“I’m fine,” he answers. His voice is steady, young. His vision is clear; he can appreciate the subtle contours of the girl’s coffee colored face. “Do you mind directing me to the nearest bar?”

At the bar, he orders a whiskey neat. While he waits for the bartender to fetch his drink, he thinks about what he could do with the next couple hours. The options swell forward and overwhelm him until he can no longer think of anything but the whiskey that has just been placed in front of him. He takes the glass in his hand and examines it, admiring the amber ocean within. He brings it slowly to his mouth. The liquid barely grazes his lips when he catches the eye of a young girl across the bar. He had forgotten what it was like to be looked at, really looked at, and the rediscovered pleasure of attention made his first sip even sweeter.

“I’ve never seen you here before,” the girl calls out just as the man redirects his eyes downward.

“Oh?” the man asks. It takes a moment to gain control of the heated blush creeping up his neck. “Is that abnormal?”

The girl smiles, and the skin around her eyes crinkle in a pleasant way. As she walks over, she takes her time, giving the man a chance to examine her more closely. He can’t identify a single insecurity in her narrow hips and her pale blonde hair reminds him of sand in the winter.

“Well, I’m a bit of a regular, so I usually recognize most of the people who come here,” she smiles and says tentatively, “especially the ones who sit alone at the bar on a Sunday afternoon.”

The old man laughs, and when he realizes how pleasant it is, how enjoyable the simple act of enjoying himself can be, he laughs again.

“What’s so funny?” the blonde asks, starting to laugh as well. Her eyes are the same color as his whisky and her lashes are long.

“Nothing,” he says. “Nothing at all. So, tell me then, why are you here all alone on a Sunday afternoon?”

“I work the night shift on Sundays. I’m an intern at the hospital,” she says proudly, averting her eyes all the same.

“So you’re training to save lives. Humble occupation,” the man says. The girl smiles as she traces the rim of her beer glass with her pinky.

“So,” she says, eyes still down. “What do you do then?” The man frowns slightly. She finally looks up and he readjusts his features.

“I am a car insurance salesman,” he says. In his younger age he was, of course, an artist, but he had since forgotten how to speak of something so close to his heart. He gives her a thumbs up. She laughs.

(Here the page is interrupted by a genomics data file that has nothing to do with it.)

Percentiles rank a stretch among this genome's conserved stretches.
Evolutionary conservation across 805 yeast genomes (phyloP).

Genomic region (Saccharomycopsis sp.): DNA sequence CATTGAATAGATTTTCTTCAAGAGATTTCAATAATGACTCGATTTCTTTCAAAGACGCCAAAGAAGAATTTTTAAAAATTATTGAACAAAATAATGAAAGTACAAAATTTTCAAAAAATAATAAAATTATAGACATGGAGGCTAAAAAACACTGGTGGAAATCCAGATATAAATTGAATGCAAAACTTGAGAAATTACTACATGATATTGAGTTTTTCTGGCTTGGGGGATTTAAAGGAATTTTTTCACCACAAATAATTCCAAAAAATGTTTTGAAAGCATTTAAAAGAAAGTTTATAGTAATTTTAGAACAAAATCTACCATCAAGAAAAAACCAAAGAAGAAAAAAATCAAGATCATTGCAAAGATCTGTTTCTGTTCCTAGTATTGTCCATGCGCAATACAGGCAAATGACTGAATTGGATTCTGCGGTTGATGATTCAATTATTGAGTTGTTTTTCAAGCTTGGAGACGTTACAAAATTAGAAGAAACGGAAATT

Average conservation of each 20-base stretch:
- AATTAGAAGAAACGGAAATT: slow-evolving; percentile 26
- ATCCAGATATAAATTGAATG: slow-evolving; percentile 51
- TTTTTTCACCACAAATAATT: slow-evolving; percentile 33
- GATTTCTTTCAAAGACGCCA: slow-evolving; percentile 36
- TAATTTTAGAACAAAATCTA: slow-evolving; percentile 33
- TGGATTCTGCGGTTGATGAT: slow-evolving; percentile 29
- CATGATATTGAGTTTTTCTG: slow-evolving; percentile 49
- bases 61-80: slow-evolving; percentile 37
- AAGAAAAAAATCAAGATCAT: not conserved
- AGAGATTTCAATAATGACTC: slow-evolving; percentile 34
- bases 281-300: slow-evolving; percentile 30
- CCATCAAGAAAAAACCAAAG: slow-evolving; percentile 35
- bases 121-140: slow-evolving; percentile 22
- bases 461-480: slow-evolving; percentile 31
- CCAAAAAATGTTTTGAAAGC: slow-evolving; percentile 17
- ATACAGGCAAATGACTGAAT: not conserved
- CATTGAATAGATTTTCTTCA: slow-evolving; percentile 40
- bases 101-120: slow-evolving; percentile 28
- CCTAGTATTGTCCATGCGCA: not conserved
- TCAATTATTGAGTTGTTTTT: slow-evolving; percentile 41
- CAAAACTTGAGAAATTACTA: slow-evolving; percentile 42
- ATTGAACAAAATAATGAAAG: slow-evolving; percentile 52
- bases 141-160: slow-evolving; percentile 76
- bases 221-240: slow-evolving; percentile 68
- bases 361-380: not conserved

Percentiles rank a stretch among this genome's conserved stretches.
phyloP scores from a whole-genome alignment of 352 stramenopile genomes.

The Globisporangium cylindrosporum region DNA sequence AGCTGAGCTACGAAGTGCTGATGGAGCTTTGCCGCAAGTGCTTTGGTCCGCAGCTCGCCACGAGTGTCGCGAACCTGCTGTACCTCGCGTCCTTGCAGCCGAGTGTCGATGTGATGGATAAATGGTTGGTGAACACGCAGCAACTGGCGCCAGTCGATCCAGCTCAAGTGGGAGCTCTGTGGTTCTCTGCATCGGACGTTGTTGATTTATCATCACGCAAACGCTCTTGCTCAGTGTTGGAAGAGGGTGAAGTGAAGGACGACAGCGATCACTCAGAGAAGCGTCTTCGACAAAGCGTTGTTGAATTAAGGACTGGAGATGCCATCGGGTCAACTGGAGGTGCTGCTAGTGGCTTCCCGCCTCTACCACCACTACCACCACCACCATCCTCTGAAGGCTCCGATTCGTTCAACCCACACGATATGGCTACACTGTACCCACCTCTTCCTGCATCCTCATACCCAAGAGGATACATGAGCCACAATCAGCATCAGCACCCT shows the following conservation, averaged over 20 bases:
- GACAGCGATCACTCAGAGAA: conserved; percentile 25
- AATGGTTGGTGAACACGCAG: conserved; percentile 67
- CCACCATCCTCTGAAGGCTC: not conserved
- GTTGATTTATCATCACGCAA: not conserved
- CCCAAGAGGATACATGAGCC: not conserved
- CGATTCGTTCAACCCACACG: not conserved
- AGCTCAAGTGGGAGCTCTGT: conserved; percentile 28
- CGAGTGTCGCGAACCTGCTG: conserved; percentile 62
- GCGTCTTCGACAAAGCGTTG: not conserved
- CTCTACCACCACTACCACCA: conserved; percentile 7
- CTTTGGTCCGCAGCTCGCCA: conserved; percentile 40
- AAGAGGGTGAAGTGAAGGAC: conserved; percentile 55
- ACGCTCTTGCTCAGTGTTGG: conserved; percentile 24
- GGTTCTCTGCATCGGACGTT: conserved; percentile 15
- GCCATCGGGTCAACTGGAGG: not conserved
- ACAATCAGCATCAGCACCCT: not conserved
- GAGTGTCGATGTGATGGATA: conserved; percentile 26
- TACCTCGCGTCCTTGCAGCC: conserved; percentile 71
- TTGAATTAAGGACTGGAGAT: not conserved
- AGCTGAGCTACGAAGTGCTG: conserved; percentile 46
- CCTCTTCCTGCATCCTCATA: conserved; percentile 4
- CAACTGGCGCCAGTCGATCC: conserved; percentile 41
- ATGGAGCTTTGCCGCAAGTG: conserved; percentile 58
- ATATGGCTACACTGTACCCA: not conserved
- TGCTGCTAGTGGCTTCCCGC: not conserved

“Sounds absolutely stimulating,” she says with a wide smile.

“Oh, it is, it is,” he replies. They’re silent for a moment. “Well, I should get going…”

“Didn’t mean to keep you. Be on your way, car insurance salesman,” she says, sipping her beer. He takes a deep breath.

“Do you, uh…” he clears his throat. “Do you want to go for a walk? You know, keep talking…” she stares at him so incredulously that he fears for a moment that the pill had already worn off.

“Oh, I’m sorry, I really am,” she says, and she seems just as sorry as she says. “But I can’t, I don’t really think I have time…”

“Totally fine,” he says. He nurses his wounded pride with another sip of whiskey. “Don’t you worry about it.” He smiles as a farewell and drains his glass before walking out of the bar.

As he finishes the last sip in his glass, he couldn’t imagine going back from this. To be young again and have to sacrifice his limber muscles and quick wit for the atrophic body that housed his ancient self would be an incomprehensible task.

He leaves the bar thinking of his wife, who had faithfully made him scrambled eggs earlier that day as she did every morning. He wonders if she would really miss him if he were gone, or if she would miss his warmth, his body. He can’t think of an answer.

“Hey! Wait!” a sweet voice beckons, and he turns around to find the blonde running toward him in a clumsy gallop. He can’t keep a smile from his face as she approaches him.

“You, uh,” she says, breathing heavily. She smiles, embarrassed. “You can come back to my place, though.”

In her apartment, their kisses are heavy and drawn out. Their tongues dance shyly around each other, neither one wanting to offend the other. Eventually, the heat blinds them and they feel each other’s searing skin without seeing each other clearly. They make love and it is not quite as good as he had hoped but it is better than anything he had ever had before. Afterward, she makes him a cup of coffee. His first swallow is bitter, but a dash of cream makes it as sweet as can be.

His slow pace is deliberate now as he walks down the sidewalk. He passes the park bench where he sat earlier and sees the boy with the cell phone and the coffee skinned girl in a warm embrace. He smiles at the busy web of connection that is the universe and walks on.

As he rediscovers the ease with which his legs can move and the acuity with which his ears can hear, he is grasped with a vague sense of déjà vu brought on by his previous encounter with his own youth that he only dimly recognizes. It is as if he had walked down a road once a long time ago and been struck by its general beauty, and upon revisiting the path, discovered each and every flower and tree that made it so. The whiskey still burns in his stomach with a heat that melts his insides, softening the edges of all sorts of gaping holes in his heart that had been there for years. He lets his feet guide him and ends up at a bridge hundreds of feet above a quarry that rainwater has turned into a shallow river.

The old man turned young climbs on top of the metal barrier meant to keep cars from driving over the edge. He looks closely at the lines of his palms, so new and alive. He thinks of the time elapsed since his current body’s birth and sees nothing more painfully ephemeral than youth. He spent his early years so tantalizingly full of potential that he never took advantage of because he assumed it would always be there. His dreams gave way to hopelessness by age 30, greed replaced desire by age 50, and shriveled bones replaced nimble limbs by age 70.

The old man does a graceful swan dive down toward the quarry and smiles at the strength with which his body resists the air.